What is history education? Some think it is a grand narrative, but this is problematic in that it over simplifies what is important, memorable, worthy of citizenship focus and discounts the importance of citizen participation in the knowing of history.

Nigel and I pulled over in Brandon to get a picture with this yellow bomber. "I can just imagine being in that gunner chair. It would be so scary," said Nigel.

What is historical consciousness? Asking deep questions between public memory, citizenship and historical education which connect the past, present and future; can be asked by anyone, not just historians; deep questioning is easy to ask but hard to answer. When we answer, we can evaluate our responses by the following:
  • comprehending how choices are interpretive as we view echoes from the past to make historical meaning;
  • realizing there is "pastness" with obvious distance from today, but there are also connections and consequences from this "pastness" onto today; and
  • seeing the complexity of circumstance , the circle of reality, which includes"multiple causes, conflicting belief systems, and historical actors' differing perspectives."
A few weeks ago, Keitha Brass and I viewed the Pasqua Pictograph and read her Great Grandfather's words at the signing of Treaty Four. Keitha is two of the remaining Great Grandchildren of Chief Ben Pasqua.

Taking history teaching from the grand narrative of facts and figures complicates things so that they become "More challenging but more relevant". "Second Order Concepts" like evidence, accounts, causes, significance, continuity and change, progress and decline, empathy/perspective taking, moral judgement and agency will help us have a "different kind of history education" where we realize that we actually build history through the details we choose to listen to and connect, weaving together a new narrative.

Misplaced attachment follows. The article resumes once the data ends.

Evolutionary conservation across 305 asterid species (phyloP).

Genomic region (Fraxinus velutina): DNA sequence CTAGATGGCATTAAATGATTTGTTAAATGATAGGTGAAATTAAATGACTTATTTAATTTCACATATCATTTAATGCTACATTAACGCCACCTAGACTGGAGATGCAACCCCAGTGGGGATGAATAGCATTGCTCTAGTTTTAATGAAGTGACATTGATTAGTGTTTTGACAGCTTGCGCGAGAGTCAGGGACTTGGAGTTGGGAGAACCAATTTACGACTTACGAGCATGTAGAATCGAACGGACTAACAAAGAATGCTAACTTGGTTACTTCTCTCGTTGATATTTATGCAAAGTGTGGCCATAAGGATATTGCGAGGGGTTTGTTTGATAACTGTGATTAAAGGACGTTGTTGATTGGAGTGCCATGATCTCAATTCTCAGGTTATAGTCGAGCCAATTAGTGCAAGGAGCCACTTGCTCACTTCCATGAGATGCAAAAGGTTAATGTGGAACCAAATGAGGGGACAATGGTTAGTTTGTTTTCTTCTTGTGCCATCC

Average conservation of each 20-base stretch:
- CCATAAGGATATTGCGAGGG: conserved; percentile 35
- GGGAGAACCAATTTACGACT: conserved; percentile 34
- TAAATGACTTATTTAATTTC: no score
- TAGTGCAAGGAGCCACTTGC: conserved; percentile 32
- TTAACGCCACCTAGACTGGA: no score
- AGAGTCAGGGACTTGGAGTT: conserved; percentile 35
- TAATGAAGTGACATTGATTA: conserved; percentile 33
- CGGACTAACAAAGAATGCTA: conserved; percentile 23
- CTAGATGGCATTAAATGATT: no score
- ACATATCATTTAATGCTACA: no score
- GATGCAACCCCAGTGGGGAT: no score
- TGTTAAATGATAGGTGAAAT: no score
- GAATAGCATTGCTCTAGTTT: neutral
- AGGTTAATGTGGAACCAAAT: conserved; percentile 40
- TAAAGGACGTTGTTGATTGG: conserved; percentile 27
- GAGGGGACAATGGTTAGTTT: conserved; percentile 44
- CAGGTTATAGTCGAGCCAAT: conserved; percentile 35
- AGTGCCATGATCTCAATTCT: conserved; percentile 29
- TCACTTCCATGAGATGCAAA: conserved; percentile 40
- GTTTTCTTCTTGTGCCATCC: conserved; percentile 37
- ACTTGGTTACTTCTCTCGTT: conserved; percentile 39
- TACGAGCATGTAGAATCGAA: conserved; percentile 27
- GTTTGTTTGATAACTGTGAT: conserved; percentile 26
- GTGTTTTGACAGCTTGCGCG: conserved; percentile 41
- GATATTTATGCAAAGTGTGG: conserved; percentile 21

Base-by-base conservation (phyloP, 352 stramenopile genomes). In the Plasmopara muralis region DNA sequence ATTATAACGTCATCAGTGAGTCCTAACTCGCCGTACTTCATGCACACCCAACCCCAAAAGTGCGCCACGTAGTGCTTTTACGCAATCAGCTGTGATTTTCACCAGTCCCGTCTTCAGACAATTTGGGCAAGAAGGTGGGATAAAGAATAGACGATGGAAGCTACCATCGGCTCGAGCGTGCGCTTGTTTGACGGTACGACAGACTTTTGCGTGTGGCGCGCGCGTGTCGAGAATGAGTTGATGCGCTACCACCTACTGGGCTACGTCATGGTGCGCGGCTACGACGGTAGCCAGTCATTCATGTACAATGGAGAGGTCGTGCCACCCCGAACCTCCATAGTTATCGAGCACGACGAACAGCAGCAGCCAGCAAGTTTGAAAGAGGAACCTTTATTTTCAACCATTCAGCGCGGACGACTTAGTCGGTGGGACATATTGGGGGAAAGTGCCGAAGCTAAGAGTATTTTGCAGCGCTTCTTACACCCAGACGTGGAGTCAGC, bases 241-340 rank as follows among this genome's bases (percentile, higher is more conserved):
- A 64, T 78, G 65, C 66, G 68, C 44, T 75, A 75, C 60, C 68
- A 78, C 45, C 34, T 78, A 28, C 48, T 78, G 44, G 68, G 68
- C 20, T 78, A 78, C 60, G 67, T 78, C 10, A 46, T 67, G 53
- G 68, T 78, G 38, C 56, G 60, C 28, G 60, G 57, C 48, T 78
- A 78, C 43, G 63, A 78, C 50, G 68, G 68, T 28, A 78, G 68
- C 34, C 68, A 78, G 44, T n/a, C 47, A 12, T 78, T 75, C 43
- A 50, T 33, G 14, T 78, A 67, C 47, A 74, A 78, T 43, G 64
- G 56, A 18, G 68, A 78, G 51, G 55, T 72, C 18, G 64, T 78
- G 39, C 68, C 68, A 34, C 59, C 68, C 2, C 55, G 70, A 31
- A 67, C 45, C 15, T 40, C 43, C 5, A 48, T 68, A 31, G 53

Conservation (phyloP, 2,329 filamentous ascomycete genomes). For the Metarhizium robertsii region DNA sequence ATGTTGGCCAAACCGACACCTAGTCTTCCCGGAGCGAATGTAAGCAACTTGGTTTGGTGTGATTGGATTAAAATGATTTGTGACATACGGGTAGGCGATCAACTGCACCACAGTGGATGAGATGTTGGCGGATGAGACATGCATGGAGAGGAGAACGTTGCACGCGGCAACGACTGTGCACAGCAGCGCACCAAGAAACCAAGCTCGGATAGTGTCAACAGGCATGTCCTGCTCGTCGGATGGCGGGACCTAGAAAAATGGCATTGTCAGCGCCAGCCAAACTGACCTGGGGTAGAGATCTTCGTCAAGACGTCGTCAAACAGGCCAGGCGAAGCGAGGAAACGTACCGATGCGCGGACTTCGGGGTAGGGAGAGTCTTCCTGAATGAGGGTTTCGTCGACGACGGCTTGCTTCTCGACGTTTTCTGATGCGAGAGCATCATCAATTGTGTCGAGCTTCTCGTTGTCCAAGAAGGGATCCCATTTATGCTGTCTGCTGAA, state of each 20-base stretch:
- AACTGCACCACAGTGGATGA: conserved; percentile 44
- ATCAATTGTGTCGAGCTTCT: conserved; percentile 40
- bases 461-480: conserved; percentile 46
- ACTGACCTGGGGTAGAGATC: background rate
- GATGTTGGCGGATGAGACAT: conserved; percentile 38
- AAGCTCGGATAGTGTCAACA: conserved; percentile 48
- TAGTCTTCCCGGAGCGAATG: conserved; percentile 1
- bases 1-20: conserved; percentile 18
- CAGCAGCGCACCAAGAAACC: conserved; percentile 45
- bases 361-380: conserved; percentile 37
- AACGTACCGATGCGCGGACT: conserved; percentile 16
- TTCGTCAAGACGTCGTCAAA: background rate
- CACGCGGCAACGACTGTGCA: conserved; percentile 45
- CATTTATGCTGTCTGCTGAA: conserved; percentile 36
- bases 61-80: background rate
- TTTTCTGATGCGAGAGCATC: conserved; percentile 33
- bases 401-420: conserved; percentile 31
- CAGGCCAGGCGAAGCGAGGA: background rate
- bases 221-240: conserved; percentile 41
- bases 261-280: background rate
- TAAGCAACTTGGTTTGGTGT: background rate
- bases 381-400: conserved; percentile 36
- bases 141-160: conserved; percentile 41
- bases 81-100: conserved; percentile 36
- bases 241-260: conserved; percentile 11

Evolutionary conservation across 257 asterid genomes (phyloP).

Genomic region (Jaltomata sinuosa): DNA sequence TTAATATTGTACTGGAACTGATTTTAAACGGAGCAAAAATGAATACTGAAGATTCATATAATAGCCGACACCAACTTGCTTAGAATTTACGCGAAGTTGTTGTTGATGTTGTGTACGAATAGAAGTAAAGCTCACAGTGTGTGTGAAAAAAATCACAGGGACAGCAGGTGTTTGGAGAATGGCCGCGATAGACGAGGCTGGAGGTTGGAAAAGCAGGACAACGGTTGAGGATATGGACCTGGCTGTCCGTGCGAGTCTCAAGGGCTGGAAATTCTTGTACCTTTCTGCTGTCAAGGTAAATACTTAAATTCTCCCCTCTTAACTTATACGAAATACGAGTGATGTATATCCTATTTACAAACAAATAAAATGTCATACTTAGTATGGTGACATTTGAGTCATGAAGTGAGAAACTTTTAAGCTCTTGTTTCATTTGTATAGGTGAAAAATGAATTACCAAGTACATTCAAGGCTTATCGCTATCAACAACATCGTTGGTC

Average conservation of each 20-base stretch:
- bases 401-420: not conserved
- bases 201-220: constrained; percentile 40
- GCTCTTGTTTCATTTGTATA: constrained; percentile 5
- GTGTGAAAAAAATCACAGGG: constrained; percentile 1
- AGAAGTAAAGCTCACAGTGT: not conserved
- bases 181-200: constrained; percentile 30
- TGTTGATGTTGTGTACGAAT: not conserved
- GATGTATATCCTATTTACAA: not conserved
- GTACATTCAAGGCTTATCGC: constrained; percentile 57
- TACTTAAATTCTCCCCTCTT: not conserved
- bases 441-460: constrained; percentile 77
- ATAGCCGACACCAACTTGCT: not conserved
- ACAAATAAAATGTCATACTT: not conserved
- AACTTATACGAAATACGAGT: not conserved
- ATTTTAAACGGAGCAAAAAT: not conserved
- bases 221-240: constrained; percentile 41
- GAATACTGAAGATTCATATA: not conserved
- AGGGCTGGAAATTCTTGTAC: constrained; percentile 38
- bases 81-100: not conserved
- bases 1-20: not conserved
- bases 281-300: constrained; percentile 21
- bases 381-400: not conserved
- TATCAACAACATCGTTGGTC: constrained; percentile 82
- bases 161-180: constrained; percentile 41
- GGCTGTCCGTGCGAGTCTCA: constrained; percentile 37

• What Treaty is Winnipeg part of?
  • Did Louis Riel walk in Winnipeg, past any of these landmarks?
  • Do the Dubois have history with the Hudson's Bay Company?
  • Will any of my adult twelve students be from Pasqua First Nation?
  • Would we be able to help the Royal Saskatchewan Museum as they prepare to exhibit the Pasqua Pictograph?
  • What is the historic story of Golden Boy?
  • What connections are there between the Hudson's Bay Company in Fort Qu'Appelle and this building outside my window?
  • How do tea cups speak to me and my Treaty Walks?
  • Why did so many First Nation peoples serve in the British and Canadian military?
  • Do two spirited people use the symbol of the rainbow? What symbols do they use?
  • Are Talisa's parents both from Treaty Six Territory or is Mike's family from Treaty Ten or Eight in the far north?
  • When Arwen and Talisa were having tea in the Vintage Team Room, was it the right time for me to introduce colonialism, unsettling, and decolonizing?
Arwen and Talisa at Vintage Tea Room

Nēhiyawak and Newcomer

Menu cover with British flag backgound




Treaty Walks, the Next Generation